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Stick A Knot In It: The Tie Is Done

It's been on the way out in certain sartorially laid-back countries. Now the eternally elegant Italians may be ready to kill the *cravatta* too.

German Carnival tradition of Weiberfastnacht requires of women to cut off the ties of men
German Carnival tradition of Weiberfastnacht requires of women to cut off the ties of men
Vittorio Sabadin

When Tie Rack, the global chain of stores that sells — yes — ties recently announced it would shut all of its Great Britain stores by the end of this year, it occurred to us that something more than a struggling business was at play. Sure, there’s been competition from shopping malls. But something more basic is driving this company’s demise: Nobody wears ties anymore.

Tie Rack was founded in 1981 by South African businessman, Roy Bishko, who queued up every year at the Harrods’ sale in London to buy nice ties at good prices. Looking around him, he noted how many men were there for exactly the same thing, and so he thought that a shop selling only ties, at reasonable prices, would do well. By the end of the 1990s there were more than 400 Tie Rack stores around the world, in part thanks to a good marketing strategy. Tie Rack invented the “Glasnost” tie, with the U.S. and USSR flags intertwined around a dove. The senior George Bush wore it during the 1989 Malta Summit with Mikhail Gorbachev.

But over the past few years, business has steadily worsened for the company, despite the closure of rival Italian group Fingen. The reality, the chain’s managers admit, is that the tie’s time is simply up. Not even British Prime Minister David Cameron wears one when he goes to meet President Barack Obama, and on the streets of London, it’s difficult to spot someone sporting one.

We’ve become accustomed to fashion trends that die suddenly and then are resurrected just as quickly, but this time there doesn’t seem to be much hope. To know what young people think of ties, for example, just look at the children who are forced to wear them as part of their school uniforms. They sling them over their backs, tie them in funky ways, or even hide them inside their shirts.

The companies that all the kids know and want to work for someday are Google, Microsoft, Amazon and eBay, where employees work amid Ping-Pong tables and bean bags and have free rein over what they wear. Even the most traditional offices have adopted “casual Fridays” or a “business casual” dress code, where ties no longer have a place.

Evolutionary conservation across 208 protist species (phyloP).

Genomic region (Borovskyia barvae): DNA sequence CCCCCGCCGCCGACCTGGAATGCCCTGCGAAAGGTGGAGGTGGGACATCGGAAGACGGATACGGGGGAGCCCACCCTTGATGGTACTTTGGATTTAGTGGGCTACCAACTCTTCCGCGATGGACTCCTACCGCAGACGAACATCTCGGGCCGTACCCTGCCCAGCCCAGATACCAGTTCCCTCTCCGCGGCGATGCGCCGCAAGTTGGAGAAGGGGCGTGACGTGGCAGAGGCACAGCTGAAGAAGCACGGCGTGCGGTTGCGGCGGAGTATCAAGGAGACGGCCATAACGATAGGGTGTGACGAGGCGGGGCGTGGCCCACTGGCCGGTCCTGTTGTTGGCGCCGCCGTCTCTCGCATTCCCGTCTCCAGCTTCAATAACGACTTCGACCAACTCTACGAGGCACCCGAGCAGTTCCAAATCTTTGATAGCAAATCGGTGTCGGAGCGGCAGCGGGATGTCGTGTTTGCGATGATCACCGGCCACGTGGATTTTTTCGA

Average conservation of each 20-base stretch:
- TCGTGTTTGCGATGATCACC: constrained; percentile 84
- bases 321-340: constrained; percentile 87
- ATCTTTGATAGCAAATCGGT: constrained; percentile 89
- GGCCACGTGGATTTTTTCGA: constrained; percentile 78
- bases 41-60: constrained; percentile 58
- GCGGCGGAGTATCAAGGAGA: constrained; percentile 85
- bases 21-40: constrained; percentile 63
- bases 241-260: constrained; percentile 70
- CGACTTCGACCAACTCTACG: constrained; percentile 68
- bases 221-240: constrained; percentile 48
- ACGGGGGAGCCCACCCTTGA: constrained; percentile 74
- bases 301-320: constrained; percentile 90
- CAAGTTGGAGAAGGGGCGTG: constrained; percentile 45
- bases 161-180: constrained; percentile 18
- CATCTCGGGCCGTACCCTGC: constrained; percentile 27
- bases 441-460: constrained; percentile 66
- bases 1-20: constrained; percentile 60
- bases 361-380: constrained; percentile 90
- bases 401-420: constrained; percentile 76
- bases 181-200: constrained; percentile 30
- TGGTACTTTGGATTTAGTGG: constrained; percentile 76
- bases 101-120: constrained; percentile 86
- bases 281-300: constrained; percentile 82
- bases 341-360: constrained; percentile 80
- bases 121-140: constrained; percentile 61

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The tie’s auspicious history

If only fashion were rational. There are many good reasons to wear a tie, though few accessories are more uncomfortable. Men have been wearing them for 400 years — since the Croatian mercenaries of Louis XIV marched to Paris with their scarves knotted at the neck. The king and court immediately adopted the fashion, giving it the name Croat scarf, which eventually became cravat.

It was the British who made it the symbol of an elegant man. Almost all the knots have English names — from the simple Four-In-Hand to the St. Andrew to the illustrious, yet nearly impossible, Windsor.

In the 1920s, it was considered a casual accessory and was worn when playing golf, riding horses or climbing mountains. It was also used as a way of emphasizing membership in a club or the military.

Regimental striped ties, those that stripe from the left shoulder to the right hip, are worn casually the world over — but not in England, where they are still used to emphasize membership. It’s a badge taken so seriously that Brooks Brothers decided to imitate them but chose to stripe them in the opposite direction out of respect.

Over the centuries, the tie has become an effective way to size up someone upon a first meeting. Whether it’s worn too loose on the neck, too short, badly tied, mismatched, or the worst, dirty, the wearer invariably communicates something about himself.

Though the tie is probably the most useless item of clothing we wear, it will nevertheless be missed.

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Life On "Mars": With The Teams Simulating Space Missions Under A Dome

A niche research community plays out what existence might be like on, or en route to, another planet.

Photo of a person in a space suit walking toward the ​Mars Desert Research Station near Hanksville, Utah

At the Mars Desert Research Station near Hanksville, Utah

Sarah Scoles

In November 2022, Tara Sweeney’s plane landed on Thwaites Glacier, a 74,000-square-mile mass of frozen water in West Antarctica. She arrived with an international research team to study the glacier’s geology and ice fabric, and how its ice melt might contribute to sea level rise. But while near Earth’s southernmost point, Sweeney kept thinking about the moon.

“It felt every bit of what I think it will feel like being a space explorer,” said Sweeney, a former Air Force officer who’s now working on a doctorate in lunar geology at the University of Texas at El Paso. “You have all of these resources, and you get to be the one to go out and do the exploring and do the science. And that was really spectacular.”

That similarity is why space scientists study the physiology and psychology of people living in Antarctic and other remote outposts: For around 25 years, people have played out what existence might be like on, or en route to, another world. Polar explorers are, in a way, analogous to astronauts who land on alien planets. And while Sweeney wasn’t technically on an “analog astronaut” mission — her primary objective being the geological exploration of Earth — her days played out much the same as a space explorer’s might.

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